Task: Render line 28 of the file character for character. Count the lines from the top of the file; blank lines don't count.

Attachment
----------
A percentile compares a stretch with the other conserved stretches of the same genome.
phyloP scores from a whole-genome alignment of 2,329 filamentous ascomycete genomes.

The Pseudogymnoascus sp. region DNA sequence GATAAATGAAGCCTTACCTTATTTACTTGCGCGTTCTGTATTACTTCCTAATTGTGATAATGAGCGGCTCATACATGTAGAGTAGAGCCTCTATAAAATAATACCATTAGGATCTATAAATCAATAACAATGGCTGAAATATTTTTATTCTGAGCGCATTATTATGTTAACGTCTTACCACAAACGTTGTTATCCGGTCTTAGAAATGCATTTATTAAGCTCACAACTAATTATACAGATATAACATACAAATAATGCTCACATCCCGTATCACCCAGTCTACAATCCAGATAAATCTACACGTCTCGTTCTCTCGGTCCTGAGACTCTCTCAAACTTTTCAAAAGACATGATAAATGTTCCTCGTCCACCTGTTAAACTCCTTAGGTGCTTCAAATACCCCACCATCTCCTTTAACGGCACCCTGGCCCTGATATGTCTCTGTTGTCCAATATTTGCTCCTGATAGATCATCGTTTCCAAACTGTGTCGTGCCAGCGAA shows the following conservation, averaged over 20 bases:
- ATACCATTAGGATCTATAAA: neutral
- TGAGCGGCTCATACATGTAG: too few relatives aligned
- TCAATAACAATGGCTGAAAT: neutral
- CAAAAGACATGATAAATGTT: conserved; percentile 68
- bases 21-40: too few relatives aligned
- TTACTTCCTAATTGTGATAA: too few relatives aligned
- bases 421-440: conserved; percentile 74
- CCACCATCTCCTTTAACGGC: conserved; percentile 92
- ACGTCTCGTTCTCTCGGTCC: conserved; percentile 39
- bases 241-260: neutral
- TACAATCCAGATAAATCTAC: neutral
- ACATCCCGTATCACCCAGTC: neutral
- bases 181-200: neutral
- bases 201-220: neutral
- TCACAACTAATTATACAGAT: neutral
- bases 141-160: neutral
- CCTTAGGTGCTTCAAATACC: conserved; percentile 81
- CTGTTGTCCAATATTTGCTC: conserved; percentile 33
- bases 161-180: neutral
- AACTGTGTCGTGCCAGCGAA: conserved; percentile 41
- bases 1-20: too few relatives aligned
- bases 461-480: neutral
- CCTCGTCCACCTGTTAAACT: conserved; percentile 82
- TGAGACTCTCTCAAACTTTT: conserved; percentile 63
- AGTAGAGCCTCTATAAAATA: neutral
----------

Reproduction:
- AGTAGAGCCTCTATAAAATA: neutral